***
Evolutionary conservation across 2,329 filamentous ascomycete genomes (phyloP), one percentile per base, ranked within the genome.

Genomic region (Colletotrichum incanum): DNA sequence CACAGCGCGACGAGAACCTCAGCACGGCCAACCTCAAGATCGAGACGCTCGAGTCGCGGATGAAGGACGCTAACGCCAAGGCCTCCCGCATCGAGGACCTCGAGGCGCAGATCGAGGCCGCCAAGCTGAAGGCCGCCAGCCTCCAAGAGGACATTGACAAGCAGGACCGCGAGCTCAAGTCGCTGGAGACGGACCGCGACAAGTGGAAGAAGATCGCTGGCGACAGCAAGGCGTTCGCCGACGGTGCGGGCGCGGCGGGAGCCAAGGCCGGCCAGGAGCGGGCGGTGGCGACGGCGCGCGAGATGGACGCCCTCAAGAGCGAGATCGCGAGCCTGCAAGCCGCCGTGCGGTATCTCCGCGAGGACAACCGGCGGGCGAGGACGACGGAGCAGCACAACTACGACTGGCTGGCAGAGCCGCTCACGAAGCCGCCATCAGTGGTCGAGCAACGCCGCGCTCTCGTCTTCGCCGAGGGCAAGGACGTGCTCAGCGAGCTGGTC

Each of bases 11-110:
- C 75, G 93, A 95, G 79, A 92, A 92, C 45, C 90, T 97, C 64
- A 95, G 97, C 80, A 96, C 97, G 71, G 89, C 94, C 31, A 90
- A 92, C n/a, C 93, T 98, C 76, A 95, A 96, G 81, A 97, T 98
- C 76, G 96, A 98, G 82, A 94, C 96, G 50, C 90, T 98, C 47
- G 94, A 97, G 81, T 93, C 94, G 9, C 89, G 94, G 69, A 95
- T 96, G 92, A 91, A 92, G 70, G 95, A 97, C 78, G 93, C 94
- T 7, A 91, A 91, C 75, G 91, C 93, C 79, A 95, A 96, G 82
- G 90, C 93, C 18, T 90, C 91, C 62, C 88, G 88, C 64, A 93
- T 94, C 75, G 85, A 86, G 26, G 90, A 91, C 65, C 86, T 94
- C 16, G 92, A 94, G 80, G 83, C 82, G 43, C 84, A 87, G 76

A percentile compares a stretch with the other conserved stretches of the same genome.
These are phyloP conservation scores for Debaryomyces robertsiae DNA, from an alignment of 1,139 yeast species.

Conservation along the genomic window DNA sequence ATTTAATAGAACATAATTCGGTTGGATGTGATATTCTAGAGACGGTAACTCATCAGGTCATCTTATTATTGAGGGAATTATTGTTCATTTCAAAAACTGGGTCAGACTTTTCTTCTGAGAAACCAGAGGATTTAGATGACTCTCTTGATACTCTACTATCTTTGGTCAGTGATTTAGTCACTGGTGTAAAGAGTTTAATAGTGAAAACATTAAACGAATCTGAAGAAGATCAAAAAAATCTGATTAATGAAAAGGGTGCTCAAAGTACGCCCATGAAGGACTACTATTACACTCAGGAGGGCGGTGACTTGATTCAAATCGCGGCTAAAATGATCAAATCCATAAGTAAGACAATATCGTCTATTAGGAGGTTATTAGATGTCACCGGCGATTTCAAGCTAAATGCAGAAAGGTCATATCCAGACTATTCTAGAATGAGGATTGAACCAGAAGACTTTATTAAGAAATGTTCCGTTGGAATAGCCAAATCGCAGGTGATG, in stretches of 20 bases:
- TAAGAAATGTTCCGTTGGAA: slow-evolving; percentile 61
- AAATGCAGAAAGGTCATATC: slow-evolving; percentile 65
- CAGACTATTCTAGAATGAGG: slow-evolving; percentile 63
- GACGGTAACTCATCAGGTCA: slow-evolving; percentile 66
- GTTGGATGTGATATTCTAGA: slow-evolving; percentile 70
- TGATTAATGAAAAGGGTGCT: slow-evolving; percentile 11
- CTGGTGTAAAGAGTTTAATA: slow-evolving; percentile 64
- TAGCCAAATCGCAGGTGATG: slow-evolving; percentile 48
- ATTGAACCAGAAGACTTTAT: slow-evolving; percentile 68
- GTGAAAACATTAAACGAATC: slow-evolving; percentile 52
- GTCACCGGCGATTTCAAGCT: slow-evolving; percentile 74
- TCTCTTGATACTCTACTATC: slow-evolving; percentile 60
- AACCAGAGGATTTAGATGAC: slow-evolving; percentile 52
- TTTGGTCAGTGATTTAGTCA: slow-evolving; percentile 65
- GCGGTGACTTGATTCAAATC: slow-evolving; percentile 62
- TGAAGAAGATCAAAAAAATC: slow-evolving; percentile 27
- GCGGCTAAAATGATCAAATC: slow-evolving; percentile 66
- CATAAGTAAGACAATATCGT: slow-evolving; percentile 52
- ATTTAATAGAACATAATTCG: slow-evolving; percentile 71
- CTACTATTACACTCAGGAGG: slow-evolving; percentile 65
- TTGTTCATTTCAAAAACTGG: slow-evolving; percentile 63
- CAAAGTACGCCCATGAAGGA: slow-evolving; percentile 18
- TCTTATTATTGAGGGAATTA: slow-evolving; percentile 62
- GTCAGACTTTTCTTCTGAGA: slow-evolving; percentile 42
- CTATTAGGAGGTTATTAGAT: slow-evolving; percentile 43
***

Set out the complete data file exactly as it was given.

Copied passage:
Evolutionary conservation across 2,329 filamentous ascomycete genomes (phyloP), one percentile per base, ranked within the genome.

Genomic region (Colletotrichum incanum): DNA sequence CACAGCGCGACGAGAACCTCAGCACGGCCAACCTCAAGATCGAGACGCTCGAGTCGCGGATGAAGGACGCTAACGCCAAGGCCTCCCGCATCGAGGACCTCGAGGCGCAGATCGAGGCCGCCAAGCTGAAGGCCGCCAGCCTCCAAGAGGACATTGACAAGCAGGACCGCGAGCTCAAGTCGCTGGAGACGGACCGCGACAAGTGGAAGAAGATCGCTGGCGACAGCAAGGCGTTCGCCGACGGTGCGGGCGCGGCGGGAGCCAAGGCCGGCCAGGAGCGGGCGGTGGCGACGGCGCGCGAGATGGACGCCCTCAAGAGCGAGATCGCGAGCCTGCAAGCCGCCGTGCGGTATCTCCGCGAGGACAACCGGCGGGCGAGGACGACGGAGCAGCACAACTACGACTGGCTGGCAGAGCCGCTCACGAAGCCGCCATCAGTGGTCGAGCAACGCCGCGCTCTCGTCTTCGCCGAGGGCAAGGACGTGCTCAGCGAGCTGGTC

Each of bases 11-110:
- C 75, G 93, A 95, G 79, A 92, A 92, C 45, C 90, T 97, C 64
- A 95, G 97, C 80, A 96, C 97, G 71, G 89, C 94, C 31, A 90
- A 92, C n/a, C 93, T 98, C 76, A 95, A 96, G 81, A 97, T 98
- C 76, G 96, A 98, G 82, A 94, C 96, G 50, C 90, T 98, C 47
- G 94, A 97, G 81, T 93, C 94, G 9, C 89, G 94, G 69, A 95
- T 96, G 92, A 91, A 92, G 70, G 95, A 97, C 78, G 93, C 94
- T 7, A 91, A 91, C 75, G 91, C 93, C 79, A 95, A 96, G 82
- G 90, C 93, C 18, T 90, C 91, C 62, C 88, G 88, C 64, A 93
- T 94, C 75, G 85, A 86, G 26, G 90, A 91, C 65, C 86, T 94
- C 16, G 92, A 94, G 80, G 83, C 82, G 43, C 84, A 87, G 76

A percentile compares a stretch with the other conserved stretches of the same genome.
These are phyloP conservation scores for Debaryomyces robertsiae DNA, from an alignment of 1,139 yeast species.

Conservation along the genomic window DNA sequence ATTTAATAGAACATAATTCGGTTGGATGTGATATTCTAGAGACGGTAACTCATCAGGTCATCTTATTATTGAGGGAATTATTGTTCATTTCAAAAACTGGGTCAGACTTTTCTTCTGAGAAACCAGAGGATTTAGATGACTCTCTTGATACTCTACTATCTTTGGTCAGTGATTTAGTCACTGGTGTAAAGAGTTTAATAGTGAAAACATTAAACGAATCTGAAGAAGATCAAAAAAATCTGATTAATGAAAAGGGTGCTCAAAGTACGCCCATGAAGGACTACTATTACACTCAGGAGGGCGGTGACTTGATTCAAATCGCGGCTAAAATGATCAAATCCATAAGTAAGACAATATCGTCTATTAGGAGGTTATTAGATGTCACCGGCGATTTCAAGCTAAATGCAGAAAGGTCATATCCAGACTATTCTAGAATGAGGATTGAACCAGAAGACTTTATTAAGAAATGTTCCGTTGGAATAGCCAAATCGCAGGTGATG, in stretches of 20 bases:
- TAAGAAATGTTCCGTTGGAA: slow-evolving; percentile 61
- AAATGCAGAAAGGTCATATC: slow-evolving; percentile 65
- CAGACTATTCTAGAATGAGG: slow-evolving; percentile 63
- GACGGTAACTCATCAGGTCA: slow-evolving; percentile 66
- GTTGGATGTGATATTCTAGA: slow-evolving; percentile 70
- TGATTAATGAAAAGGGTGCT: slow-evolving; percentile 11
- CTGGTGTAAAGAGTTTAATA: slow-evolving; percentile 64
- TAGCCAAATCGCAGGTGATG: slow-evolving; percentile 48
- ATTGAACCAGAAGACTTTAT: slow-evolving; percentile 68
- GTGAAAACATTAAACGAATC: slow-evolving; percentile 52
- GTCACCGGCGATTTCAAGCT: slow-evolving; percentile 74
- TCTCTTGATACTCTACTATC: slow-evolving; percentile 60
- AACCAGAGGATTTAGATGAC: slow-evolving; percentile 52
- TTTGGTCAGTGATTTAGTCA: slow-evolving; percentile 65
- GCGGTGACTTGATTCAAATC: slow-evolving; percentile 62
- TGAAGAAGATCAAAAAAATC: slow-evolving; percentile 27
- GCGGCTAAAATGATCAAATC: slow-evolving; percentile 66
- CATAAGTAAGACAATATCGT: slow-evolving; percentile 52
- ATTTAATAGAACATAATTCG: slow-evolving; percentile 71
- CTACTATTACACTCAGGAGG: slow-evolving; percentile 65
- TTGTTCATTTCAAAAACTGG: slow-evolving; percentile 63
- CAAAGTACGCCCATGAAGGA: slow-evolving; percentile 18
- TCTTATTATTGAGGGAATTA: slow-evolving; percentile 62
- GTCAGACTTTTCTTCTGAGA: slow-evolving; percentile 42
- CTATTAGGAGGTTATTAGAT: slow-evolving; percentile 43